ISL6530EVAL2

Manufacturer Part NumberISL6530EVAL2
DescriptionEVALUATION BOARD 2 ISL6530
ManufacturerIntersil
ISL6530EVAL2 datasheet
 


Specifications of ISL6530EVAL2

Main PurposeSpecial Purpose DC/DC, DDR Memory SupplyOutputs And Type2, Non-Isolated
Power - Output31.25WVoltage - Output2.5V, 1.25V
Current - Output10A, 5AVoltage - Input4.5 ~ 5.5V
Regulator TopologyBuckFrequency - Switching300kHz
Board TypeFully PopulatedUtilized Ic / PartISL6530
Lead Free Status / RoHS StatusContains lead / RoHS non-compliant  
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Output Inductor Selection
The output inductor is selected to meet the output voltage
ripple requirements and minimize the converter’s response
time to the load transient. The inductor value determines the
converter’s ripple current and the ripple voltage is a function
of the ripple current. The ripple voltage and current are
approximated by the following equations:
V
- V
V
IN
OUT
OUT
∆V
∆I =
x
OUT
f
x L
V
s
IN
Increasing the value of inductance reduces the ripple current
and voltage. However, the large inductance values reduce
the converter’s response time to a load transient.
One of the parameters limiting the converter’s response to
a load transient is the time required to change the inductor
current. Given a sufficiently fast control loop design, the
ISL6530 will provide either 0% or 100% duty cycle in
response to a load transient. The response time is the time
required to slew the inductor current from an initial current
value to the transient current level. During this interval the
difference between the inductor current and the transient
current level must be supplied by the output capacitor.
Minimizing the response time can minimize the output
capacitance required.
The response time to a transient is different for the
application of load and the removal of load. The following
equations give the approximate response time interval for
application and removal of a transient load:
L x I
TRAN
t
=
t
=
RISE
FALL
V
- V
IN
OUT
where: I
is the transient load current step, t
TRAN
response time to the application of load, and t
response time to the removal of load. The worst case
response time can be either at the application or removal of
load. Be sure to check both of these equations at the
minimum and maximum output levels for the worst case
response time.
Input Capacitor Selection
Use a mix of input bypass capacitors to control the voltage
overshoot across the MOSFETs. Use small ceramic
capacitors for high frequency decoupling and bulk capacitors
to supply the current needed each time Q
small ceramic capacitors physically close to the MOSFETs
and between the drain of Q
and the source of Q
1
The important parameters for the bulk input capacitor are the
voltage rating and the RMS current rating. For reliable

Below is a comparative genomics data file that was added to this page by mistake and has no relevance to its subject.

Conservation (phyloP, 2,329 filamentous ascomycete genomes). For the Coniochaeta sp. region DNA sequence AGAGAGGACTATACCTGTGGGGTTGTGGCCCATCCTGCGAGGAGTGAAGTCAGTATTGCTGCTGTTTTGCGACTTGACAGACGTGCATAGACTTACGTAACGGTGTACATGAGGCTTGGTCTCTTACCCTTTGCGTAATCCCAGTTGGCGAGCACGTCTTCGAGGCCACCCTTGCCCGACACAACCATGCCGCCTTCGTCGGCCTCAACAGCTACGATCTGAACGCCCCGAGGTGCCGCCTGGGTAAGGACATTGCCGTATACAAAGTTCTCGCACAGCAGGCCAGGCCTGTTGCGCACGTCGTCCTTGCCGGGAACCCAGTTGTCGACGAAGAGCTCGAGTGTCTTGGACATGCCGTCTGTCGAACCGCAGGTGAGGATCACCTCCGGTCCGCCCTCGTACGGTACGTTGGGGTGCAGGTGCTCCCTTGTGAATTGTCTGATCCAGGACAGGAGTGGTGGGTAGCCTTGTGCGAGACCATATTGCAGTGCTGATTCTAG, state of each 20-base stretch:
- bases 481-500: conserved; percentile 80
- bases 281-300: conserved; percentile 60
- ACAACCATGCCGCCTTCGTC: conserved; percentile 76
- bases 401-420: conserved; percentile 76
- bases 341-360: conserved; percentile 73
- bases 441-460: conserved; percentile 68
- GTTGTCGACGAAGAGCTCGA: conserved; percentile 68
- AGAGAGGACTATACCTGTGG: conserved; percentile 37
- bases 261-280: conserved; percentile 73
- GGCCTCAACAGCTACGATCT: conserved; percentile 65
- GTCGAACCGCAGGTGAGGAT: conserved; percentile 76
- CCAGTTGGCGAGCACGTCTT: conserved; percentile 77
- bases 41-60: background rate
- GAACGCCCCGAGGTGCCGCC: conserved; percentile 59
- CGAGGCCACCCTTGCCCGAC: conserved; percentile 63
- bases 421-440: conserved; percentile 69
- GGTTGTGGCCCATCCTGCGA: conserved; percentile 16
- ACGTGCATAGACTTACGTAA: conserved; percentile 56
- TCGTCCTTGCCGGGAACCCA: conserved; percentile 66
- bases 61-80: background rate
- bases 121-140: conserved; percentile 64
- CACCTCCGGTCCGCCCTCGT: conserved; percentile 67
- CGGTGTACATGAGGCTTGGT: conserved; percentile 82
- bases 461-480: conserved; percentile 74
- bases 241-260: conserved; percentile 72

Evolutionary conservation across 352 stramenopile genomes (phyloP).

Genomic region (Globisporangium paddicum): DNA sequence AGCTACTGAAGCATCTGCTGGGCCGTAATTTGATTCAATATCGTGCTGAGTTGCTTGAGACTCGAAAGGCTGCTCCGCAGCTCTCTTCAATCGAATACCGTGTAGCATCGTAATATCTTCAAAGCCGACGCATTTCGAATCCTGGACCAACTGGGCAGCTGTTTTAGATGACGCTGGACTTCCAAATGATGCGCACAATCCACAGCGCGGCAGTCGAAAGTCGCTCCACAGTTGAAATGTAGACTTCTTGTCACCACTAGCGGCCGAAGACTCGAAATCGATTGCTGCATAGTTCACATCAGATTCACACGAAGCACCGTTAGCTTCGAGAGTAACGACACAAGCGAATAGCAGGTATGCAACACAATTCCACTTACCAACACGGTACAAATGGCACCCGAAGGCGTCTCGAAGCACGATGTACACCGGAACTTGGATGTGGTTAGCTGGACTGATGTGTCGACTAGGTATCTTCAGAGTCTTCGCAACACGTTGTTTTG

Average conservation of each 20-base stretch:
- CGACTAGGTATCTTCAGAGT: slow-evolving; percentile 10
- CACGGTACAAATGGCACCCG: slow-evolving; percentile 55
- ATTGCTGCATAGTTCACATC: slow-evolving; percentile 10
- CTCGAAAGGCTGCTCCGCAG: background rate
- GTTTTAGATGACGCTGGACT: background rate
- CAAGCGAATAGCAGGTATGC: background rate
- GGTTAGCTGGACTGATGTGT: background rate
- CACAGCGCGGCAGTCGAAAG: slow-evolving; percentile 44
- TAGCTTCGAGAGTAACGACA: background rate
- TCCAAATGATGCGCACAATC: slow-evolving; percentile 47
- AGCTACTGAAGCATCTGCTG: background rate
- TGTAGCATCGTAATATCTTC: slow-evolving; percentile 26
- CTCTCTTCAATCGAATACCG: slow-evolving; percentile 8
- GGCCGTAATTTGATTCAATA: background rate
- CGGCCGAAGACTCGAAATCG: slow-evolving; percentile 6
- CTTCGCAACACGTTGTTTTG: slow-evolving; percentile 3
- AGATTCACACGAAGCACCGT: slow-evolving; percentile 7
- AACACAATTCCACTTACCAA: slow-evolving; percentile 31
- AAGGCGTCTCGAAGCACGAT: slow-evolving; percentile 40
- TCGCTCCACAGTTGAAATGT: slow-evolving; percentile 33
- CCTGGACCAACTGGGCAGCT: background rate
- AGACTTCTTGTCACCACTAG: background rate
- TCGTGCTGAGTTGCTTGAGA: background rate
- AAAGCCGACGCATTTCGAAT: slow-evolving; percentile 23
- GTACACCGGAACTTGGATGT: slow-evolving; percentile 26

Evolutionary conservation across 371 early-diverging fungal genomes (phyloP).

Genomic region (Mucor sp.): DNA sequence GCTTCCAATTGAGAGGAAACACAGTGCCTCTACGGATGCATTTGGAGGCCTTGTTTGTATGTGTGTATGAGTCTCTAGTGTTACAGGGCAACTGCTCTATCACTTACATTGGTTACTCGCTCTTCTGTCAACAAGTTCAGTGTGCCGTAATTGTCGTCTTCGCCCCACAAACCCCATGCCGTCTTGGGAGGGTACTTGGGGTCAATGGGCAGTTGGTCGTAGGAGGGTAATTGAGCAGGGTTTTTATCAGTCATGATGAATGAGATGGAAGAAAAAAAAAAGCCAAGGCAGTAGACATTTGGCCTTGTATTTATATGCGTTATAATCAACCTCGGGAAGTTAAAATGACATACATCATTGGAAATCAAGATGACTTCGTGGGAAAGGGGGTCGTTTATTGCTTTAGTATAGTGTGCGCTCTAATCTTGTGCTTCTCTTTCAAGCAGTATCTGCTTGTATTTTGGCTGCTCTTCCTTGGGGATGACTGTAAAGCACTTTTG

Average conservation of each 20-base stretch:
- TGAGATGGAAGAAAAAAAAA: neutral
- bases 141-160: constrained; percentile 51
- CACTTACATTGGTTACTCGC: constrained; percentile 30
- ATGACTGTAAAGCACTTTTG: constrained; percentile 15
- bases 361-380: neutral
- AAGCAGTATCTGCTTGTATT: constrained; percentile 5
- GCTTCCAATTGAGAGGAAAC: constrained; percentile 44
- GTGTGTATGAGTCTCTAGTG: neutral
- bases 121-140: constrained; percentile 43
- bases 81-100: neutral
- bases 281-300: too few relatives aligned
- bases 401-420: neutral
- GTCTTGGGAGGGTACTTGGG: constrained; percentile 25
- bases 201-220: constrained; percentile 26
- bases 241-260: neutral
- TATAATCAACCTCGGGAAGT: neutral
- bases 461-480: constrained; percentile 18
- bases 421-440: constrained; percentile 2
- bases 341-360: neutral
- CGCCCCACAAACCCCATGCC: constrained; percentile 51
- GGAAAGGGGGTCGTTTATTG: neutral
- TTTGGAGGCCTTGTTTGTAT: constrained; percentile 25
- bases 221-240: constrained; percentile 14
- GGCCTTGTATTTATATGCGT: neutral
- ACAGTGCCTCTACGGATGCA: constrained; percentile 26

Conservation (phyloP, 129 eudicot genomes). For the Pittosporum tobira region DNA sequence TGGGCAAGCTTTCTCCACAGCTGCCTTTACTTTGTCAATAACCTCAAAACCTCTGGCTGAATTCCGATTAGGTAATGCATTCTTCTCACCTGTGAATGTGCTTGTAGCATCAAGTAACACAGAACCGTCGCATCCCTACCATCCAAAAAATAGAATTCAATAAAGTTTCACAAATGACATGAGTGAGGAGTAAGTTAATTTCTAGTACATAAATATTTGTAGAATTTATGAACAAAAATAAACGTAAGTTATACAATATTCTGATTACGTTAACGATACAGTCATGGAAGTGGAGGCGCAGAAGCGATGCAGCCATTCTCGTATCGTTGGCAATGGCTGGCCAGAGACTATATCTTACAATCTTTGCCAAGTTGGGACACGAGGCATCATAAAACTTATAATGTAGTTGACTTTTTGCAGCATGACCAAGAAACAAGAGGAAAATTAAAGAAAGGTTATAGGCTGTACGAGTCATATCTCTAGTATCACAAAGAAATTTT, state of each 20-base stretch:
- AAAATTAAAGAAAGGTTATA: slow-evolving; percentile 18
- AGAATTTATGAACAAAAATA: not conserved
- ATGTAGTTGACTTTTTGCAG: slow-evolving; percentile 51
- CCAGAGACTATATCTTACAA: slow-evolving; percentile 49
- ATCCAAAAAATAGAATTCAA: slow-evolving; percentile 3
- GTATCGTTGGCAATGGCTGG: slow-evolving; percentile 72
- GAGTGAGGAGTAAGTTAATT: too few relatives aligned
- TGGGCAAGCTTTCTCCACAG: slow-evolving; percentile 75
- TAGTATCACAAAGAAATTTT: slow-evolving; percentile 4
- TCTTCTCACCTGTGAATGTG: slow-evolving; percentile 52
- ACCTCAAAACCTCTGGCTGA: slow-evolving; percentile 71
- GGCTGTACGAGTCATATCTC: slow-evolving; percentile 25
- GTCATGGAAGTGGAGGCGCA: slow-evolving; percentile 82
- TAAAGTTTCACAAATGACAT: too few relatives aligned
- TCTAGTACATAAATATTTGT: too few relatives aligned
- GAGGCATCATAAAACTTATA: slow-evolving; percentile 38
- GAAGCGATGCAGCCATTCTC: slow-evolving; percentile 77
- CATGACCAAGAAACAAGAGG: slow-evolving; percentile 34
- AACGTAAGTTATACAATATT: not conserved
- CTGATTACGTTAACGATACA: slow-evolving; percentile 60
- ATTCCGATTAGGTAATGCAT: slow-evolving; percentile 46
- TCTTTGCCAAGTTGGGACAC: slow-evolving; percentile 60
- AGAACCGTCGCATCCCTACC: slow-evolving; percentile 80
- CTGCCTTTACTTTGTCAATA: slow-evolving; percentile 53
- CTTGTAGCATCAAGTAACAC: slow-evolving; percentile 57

operation, select the bulk capacitor with voltage and current
ratings above the maximum input voltage and largest RMS
current required by the circuit. The capacitor voltage rating
should be at least 1.25 times greater than the maximum
input voltage and a voltage rating of 1.5 times is a
13
ISL6530
conservative guideline. The RMS current rating requirement
for the input capacitor of a buck regulator is approximately
1/2 the DC load current.
The maximum RMS current required by the regulator may be
closely approximated through the following equation:
I
RMS
MAX
= ∆I x ESR
For a through-hole design, several electrolytic capacitors may
be needed. For surface mount designs, solid tantalum
capacitors can be used, but caution must be exercised with
regard to the capacitor surge currentrating. These capacitors
must be capable of handling the surge-current at power-up.
Some capacitor series available from reputable manufacturers
are surge current tested.
MOSFET Selection/Considerations
The ISL6530 requires two N-Channel power MOSFETs for
each PWM regulator. These should be selected based upon
r
DS(ON)
requirements.
In high-current applications, the MOSFET power dissipation,
package selection and heatsink are the dominant design
factors. The power dissipation includes two loss components;
conduction loss and switching loss. The conduction losses are
the largest component of power dissipation for both the upper
and the lower MOSFETs. These losses are distributed between
the two MOSFETs according to duty factor. The switching
losses seen when sourcing current will be different from the
L x I
TRAN
switching losses seen when sinking current. The V
V
OUT
regulator will only source current while the V
sink and source. When sourcing current, the upper MOSFET
is the
RISE
realizes most of the switching losses. The lower switch realizes
is the
FALL
most of the switching losses when the converter is sinking
current (see the equations below). These equations assume
linear voltage-current transitions and do not adequately model
power loss due the reverse-recovery of the upper and lower
MOSFET’s body diode. The gate-charge losses are dissipated
by the ISL6530 and don't heat the MOSFETs. However, large
gate-charge increases the switching interval, t
increases the MOSFET switching losses.
LOSSES WHILE SOURCING CURRENT
P
turns on. Place the
UPPER
1
P
LOWER
.
2
LOSSES WHILE SINKING CURRENT
P
UPPER
P
LOWER
Where: D is the duty cycle = V
V
V
V
1
2
OUT
IN
OUT
×
×
I
------------- -
----- -
---------------------------- -
=
+
OUT
×
V
12
L
f
MAX
IN
s
, gate supply requirements, and thermal management
TT
SW
1
2
×
×
×
×
Io
r
D
-- - Io
V
t
=
+
(
)
DS ON
IN
SW
2
2
= Io
x r
x (1 - D)
DS(ON)
2
= Io
x r
x D
DS(ON)
1
2
×
×
(
)
×
Io
r
1 D
-- - Io
V
=
+
(
)
DS ON
2
/ V
,
OUT
IN
t
is the combined switch ON and OFF time, and
SW
f
is the switching frequency.
s
V
2
OUT
×
------------- -
V
IN
DDQ
regulator can
which
×
f
s
×
×
t
f
IN
SW
s
FN9052.2
November 15, 2004